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By Sarah Bush | 01-13-2016 12:00 AM

Hoff: Good Values Can Be Found in High-Yield Bonds

The high-yield market overall is trading at a discount, but the energy sector remains tricky, says Gold-rated Fidelity High Income manager Fred Hoff.

Sarah Bush: I'm Sarah Bush with Morningstar. Today I'm joined by Fred Hoff of [Gold-rated] Fidelity High Income. Thanks for joining me today, Fred.

Fred Hoff: Sarah, thanks for having me.

Bush: You run a high-yield fund with Fidelity, and it's clearly been a very difficult market for high yield, especially looking back to 2015. Maybe we can start by talking about what's been driving the losses in the high-yield market recently.

Hoff: The high-yield market has really felt the pain of the greater commodity cycle that's been taking place primarily because of the slowdown in China. There has been a lot of new capacity brought on in most underlying commodities, expecting China to grow at 8%-plus growth rates indefinitely. All that supply has become very problematic and prices started tumbling. That's really stressed a lot of companies' liquidity positions.

Bush: One of the other big stories from 2015 was the closure of Third Avenue Focused Credit and the concerns about how abruptly it was closed, and how that was handled. Alongside that, there has been concern about liquidity in the high-yield market. As you look at the current liquidity in the high-yield market, how are you thinking about it? Has it resulted in any changes in terms of how you manage the fund, and how does it impact the day-to-day experience for a high-yield investor?

Hoff: Day-to-day liquidity is probably a topic that's been overblown, in my opinion. We really have not had a problem trading at Fidelity. Our traders are very good at executing what we need to get done, and it really comes down to what you own in your portfolios. We feel like we have good portfolios with good holdings that other people would buy from us if we needed to sell some things. That's really the big difference between us and the Third Avenue fund; it's really what they owned. That portfolio was concentrated in distressed positions. The audience for that paper was very limited, and therefore they saw large price declines when they were trying to sell.

Bush: Has there been any change in terms of cash positions in the portfolio, given the current liquidity environment? How are you thinking about that in terms of portfolio construction?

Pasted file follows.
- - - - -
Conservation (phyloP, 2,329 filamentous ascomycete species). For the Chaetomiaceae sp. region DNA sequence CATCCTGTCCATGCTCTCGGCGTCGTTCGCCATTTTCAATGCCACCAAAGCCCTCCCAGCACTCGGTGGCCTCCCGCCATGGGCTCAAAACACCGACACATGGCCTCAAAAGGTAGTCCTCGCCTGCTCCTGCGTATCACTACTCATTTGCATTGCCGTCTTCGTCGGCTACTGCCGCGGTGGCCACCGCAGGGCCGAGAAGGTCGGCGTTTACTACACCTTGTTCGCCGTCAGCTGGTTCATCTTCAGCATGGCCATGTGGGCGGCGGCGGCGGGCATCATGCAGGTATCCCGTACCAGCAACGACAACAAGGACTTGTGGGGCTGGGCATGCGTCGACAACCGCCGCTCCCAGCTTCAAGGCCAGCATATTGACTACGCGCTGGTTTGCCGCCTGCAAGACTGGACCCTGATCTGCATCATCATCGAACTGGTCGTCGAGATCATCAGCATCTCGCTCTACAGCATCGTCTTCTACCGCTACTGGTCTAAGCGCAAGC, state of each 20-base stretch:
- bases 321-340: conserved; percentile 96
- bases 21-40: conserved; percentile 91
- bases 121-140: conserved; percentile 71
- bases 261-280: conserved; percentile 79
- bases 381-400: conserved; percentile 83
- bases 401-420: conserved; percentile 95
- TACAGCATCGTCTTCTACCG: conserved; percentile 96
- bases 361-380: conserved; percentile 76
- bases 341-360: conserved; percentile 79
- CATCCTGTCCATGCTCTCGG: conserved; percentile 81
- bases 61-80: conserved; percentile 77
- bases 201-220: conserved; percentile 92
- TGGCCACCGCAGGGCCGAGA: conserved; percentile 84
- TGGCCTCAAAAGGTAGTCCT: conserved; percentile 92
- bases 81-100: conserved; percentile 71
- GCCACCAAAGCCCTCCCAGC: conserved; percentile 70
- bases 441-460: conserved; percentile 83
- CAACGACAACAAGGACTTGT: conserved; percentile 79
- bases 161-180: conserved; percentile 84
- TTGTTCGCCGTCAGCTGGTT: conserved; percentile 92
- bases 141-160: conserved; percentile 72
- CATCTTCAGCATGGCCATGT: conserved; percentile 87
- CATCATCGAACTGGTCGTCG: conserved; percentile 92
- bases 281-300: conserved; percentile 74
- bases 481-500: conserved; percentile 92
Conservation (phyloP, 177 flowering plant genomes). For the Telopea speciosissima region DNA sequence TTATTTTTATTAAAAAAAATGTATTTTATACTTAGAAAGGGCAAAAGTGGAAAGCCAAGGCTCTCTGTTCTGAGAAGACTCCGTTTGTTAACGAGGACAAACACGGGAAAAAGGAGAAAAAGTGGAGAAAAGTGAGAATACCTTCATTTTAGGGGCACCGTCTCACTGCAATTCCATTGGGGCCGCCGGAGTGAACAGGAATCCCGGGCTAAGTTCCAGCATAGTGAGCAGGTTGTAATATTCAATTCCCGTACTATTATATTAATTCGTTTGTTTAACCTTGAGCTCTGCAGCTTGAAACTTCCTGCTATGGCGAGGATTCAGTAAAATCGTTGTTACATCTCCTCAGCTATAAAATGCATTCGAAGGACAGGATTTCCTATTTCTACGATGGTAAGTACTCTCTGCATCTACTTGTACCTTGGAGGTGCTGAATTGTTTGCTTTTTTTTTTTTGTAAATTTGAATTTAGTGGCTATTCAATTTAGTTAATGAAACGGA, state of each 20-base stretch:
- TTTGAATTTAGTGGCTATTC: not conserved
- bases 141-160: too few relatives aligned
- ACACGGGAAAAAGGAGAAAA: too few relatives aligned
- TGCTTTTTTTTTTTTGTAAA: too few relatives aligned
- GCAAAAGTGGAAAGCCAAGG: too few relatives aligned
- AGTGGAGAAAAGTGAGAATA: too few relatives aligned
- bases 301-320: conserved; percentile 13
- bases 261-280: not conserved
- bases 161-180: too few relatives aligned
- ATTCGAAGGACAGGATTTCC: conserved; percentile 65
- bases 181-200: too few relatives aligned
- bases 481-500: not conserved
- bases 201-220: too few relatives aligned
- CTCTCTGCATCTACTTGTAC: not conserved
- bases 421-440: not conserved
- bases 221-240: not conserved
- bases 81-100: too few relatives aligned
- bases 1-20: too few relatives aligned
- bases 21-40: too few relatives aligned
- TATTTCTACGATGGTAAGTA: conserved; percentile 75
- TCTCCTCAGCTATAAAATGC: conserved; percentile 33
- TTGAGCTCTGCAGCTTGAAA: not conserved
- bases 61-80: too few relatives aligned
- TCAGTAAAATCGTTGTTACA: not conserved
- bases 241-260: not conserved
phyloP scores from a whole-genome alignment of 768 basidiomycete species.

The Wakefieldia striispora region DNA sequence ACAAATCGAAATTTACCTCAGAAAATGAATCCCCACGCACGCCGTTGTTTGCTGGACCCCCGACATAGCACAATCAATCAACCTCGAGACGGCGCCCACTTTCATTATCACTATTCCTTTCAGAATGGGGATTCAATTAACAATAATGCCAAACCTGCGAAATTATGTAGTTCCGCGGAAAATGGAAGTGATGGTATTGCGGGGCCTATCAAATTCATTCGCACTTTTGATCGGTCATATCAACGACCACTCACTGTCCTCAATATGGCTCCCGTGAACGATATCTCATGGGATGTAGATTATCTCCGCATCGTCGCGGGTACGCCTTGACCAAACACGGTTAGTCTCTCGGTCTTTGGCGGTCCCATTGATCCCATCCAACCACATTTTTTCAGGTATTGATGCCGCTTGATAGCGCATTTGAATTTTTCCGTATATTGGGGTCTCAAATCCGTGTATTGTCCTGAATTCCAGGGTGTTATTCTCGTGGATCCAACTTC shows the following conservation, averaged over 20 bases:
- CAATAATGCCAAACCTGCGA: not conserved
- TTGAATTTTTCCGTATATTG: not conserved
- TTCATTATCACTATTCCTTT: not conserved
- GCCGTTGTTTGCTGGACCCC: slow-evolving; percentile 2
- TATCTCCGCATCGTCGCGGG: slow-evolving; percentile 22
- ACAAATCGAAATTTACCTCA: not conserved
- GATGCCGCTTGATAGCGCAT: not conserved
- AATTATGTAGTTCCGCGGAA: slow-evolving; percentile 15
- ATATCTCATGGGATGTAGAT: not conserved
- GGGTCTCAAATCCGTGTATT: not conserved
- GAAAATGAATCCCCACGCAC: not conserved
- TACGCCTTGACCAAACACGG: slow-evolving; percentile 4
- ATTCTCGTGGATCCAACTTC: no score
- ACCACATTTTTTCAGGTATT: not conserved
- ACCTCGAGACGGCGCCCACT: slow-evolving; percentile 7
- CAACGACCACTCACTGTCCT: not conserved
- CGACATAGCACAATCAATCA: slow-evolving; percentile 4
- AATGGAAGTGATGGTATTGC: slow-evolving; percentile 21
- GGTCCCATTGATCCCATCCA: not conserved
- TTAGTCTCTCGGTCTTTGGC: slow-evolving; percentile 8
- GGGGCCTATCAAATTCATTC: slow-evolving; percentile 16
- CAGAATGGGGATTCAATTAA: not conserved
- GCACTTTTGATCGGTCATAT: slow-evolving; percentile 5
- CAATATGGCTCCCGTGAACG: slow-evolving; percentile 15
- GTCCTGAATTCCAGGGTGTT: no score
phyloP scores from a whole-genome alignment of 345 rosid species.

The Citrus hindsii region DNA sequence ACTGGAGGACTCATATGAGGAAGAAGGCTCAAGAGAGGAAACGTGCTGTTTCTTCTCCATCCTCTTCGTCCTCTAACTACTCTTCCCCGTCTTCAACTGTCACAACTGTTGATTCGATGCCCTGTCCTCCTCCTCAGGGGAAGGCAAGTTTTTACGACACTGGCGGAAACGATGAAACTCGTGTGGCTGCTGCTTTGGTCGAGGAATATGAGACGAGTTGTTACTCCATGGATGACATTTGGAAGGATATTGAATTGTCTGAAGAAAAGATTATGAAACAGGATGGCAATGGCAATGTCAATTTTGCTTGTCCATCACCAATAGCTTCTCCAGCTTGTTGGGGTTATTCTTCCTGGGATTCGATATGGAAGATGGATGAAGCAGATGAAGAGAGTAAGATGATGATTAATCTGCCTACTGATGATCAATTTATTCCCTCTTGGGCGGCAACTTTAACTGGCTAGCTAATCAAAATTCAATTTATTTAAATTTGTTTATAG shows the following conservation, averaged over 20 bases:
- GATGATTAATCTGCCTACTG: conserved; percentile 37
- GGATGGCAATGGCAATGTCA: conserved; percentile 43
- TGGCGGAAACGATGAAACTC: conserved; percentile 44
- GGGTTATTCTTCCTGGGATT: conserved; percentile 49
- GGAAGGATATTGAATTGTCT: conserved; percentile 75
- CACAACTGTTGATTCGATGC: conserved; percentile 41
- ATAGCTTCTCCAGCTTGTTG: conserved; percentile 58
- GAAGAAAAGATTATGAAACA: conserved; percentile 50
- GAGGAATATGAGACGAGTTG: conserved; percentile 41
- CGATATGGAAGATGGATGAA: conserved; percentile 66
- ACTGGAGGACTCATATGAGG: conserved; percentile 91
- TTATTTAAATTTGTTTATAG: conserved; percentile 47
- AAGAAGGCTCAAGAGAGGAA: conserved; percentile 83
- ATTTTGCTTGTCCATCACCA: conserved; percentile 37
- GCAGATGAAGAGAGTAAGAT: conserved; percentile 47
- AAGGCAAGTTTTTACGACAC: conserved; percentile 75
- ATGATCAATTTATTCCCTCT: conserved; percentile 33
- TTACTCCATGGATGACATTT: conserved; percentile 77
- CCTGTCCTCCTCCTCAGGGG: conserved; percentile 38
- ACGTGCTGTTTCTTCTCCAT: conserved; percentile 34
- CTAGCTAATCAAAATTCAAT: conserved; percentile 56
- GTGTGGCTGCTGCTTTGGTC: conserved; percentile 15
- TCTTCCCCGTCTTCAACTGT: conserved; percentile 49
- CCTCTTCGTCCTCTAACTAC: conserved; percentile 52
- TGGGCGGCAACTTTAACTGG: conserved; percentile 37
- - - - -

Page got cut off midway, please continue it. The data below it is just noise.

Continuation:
Hoff: I have nudged up my new neutral cash position slightly in the fund, but we are only talking about basically a 1% increase in the fund, just to make sure that I have some added liquidity. We've seen more volatility in the marketplace. As opposed to liquidity issues, we've seen more volatility in prices. So I like to have a little extra cash there; that way I can buy on days when people are forced-sellers, and actually we can add some value that way.

Bush: As we look to 2016--you mentioned when we spoke earlier that the high-yield market is trading at 90 cents on the dollar and that presents some opportunities. How are you thinking about what opportunities are in the market today? Where are you finding value?

Hoff: We're finding good value in the high-yield market right now. When bonds are priced at a discount, if you can find companies that actually are going to improve their balance sheets over the next two to three years, you know that company's bond price is going to make its way back to par, as that company finds a way to refinance or pay it off. So it really comes down to the underlying free cash flows of the companies, and as long as we apply our individual analysis to the company's earnings and try to see what they are going to do with their balance sheets in the future, we know we're going to get back to par.

Bush: One of the hardest hit parts of the market, as you suggested, is the energy sector. Are there opportunities in the energy sector today, and are you adding to your positions in that area?

Hoff: The energy sector is a very tricky one right now. We've seen pretty much just one way in commodity prices for almost a year now. At some point we know that energy prices have to find some kind of bottom, as supply and demand gets balanced, but we haven't seen that yet. The supply is still swamping the demand for energy. My bias in general is not to own a lot of E&Ps. I find it very hard to invest in companies with large fixed-debt loads when they are not really assured of what their selling price is going to be.

Bush: Too much uncertainty in terms of what happens.

Hoff: Much too much uncertainty.

Bush: We're in January, which is the time of outlooks. How are you thinking about the outlook for the high-yield market this year? What should investors expect?

Hoff: The underlying economy in the U.S. appears to be pretty good. We're still seeing very strong job growth numbers. We have record auto sales. The housing market is continuing to improve. So, it feels to me that the underlying economy should be enough to help us find good investments in the marketplace, and because the market is priced at a discount, there are good opportunities in the market.

Bush: Fred, thanks very much for being with us today.

Hoff: Thanks for having me, Sarah.

Bush: For Morningstar, I'm Sarah Bush.

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